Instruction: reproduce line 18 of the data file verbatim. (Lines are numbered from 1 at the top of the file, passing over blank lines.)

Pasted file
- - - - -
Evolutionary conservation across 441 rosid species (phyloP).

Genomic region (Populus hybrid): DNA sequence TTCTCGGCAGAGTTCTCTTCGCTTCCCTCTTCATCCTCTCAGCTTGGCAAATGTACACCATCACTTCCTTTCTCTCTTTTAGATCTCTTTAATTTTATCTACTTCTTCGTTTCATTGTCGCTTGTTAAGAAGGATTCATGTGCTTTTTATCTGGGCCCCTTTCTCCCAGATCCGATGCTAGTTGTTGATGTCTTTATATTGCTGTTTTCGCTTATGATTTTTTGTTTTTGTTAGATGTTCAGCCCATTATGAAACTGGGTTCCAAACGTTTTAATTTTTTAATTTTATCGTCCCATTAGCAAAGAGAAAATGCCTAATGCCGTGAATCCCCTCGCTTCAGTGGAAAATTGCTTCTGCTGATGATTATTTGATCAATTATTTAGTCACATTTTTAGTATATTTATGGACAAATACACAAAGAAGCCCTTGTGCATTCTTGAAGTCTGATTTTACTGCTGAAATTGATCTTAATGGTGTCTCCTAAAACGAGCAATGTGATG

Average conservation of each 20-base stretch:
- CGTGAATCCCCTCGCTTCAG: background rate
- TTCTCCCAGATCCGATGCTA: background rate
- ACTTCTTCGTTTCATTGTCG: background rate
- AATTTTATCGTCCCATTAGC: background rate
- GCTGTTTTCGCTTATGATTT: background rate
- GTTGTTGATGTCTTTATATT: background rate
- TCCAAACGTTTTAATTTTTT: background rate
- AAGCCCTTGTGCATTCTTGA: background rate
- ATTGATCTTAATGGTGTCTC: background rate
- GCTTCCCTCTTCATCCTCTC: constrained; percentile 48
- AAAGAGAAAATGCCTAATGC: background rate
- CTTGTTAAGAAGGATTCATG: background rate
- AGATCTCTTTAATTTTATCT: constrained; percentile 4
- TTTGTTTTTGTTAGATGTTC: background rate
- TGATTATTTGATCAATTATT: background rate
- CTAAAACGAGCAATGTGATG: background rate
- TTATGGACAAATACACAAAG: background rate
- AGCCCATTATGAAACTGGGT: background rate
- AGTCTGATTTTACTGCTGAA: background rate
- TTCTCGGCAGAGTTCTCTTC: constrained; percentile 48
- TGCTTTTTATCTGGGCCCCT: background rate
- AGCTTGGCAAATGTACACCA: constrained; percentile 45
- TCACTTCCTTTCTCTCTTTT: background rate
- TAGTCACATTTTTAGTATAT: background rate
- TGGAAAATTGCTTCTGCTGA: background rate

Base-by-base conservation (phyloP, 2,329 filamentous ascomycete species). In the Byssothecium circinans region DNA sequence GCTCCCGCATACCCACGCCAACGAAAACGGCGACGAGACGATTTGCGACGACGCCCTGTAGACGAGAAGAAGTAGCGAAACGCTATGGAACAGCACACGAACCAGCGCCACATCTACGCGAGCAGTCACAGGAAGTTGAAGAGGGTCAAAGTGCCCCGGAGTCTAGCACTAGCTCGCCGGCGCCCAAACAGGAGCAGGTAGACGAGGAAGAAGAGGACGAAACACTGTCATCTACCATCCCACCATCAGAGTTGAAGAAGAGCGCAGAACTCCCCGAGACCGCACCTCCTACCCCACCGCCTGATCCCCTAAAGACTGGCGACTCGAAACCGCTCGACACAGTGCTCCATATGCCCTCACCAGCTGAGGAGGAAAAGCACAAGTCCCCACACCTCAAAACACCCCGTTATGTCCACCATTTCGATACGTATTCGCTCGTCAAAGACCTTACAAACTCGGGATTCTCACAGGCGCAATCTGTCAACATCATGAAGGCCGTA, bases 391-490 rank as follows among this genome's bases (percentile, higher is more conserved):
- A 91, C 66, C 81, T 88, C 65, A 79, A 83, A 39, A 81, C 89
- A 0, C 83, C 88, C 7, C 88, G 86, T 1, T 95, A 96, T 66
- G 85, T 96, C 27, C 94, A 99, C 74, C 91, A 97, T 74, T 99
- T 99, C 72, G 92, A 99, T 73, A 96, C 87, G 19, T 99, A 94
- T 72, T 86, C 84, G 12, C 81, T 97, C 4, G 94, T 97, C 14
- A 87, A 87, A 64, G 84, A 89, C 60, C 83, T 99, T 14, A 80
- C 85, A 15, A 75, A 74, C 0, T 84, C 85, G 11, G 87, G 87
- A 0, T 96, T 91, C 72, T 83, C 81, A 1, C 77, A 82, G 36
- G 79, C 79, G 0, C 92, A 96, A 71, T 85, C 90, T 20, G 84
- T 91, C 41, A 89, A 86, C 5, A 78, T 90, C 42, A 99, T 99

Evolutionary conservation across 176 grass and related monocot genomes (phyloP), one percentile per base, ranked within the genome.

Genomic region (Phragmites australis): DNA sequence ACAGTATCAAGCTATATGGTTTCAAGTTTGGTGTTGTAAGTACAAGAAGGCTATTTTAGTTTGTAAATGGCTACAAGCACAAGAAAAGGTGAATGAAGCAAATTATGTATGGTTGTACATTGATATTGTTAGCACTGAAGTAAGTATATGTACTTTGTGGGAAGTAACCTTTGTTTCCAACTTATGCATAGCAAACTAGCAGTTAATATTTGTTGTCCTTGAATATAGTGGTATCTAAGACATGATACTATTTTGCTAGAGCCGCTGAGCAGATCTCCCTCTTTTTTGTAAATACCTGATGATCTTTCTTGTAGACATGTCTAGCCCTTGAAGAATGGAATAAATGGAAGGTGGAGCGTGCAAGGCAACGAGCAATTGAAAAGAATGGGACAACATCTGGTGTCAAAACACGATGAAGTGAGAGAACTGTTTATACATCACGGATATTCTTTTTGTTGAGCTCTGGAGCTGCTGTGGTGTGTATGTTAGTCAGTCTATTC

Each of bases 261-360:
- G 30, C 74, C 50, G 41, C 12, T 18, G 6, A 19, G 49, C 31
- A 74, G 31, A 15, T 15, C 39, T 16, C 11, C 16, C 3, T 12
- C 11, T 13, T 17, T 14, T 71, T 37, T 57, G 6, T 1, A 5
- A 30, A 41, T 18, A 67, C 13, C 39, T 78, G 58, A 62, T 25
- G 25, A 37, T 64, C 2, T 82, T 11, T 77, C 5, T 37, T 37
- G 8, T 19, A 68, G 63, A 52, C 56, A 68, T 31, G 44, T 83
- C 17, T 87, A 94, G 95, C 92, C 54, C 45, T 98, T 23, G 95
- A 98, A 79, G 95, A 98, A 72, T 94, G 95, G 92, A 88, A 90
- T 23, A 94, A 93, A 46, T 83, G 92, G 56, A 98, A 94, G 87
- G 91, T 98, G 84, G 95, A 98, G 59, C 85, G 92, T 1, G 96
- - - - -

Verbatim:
- TGATTATTTGATCAATTATT: background rate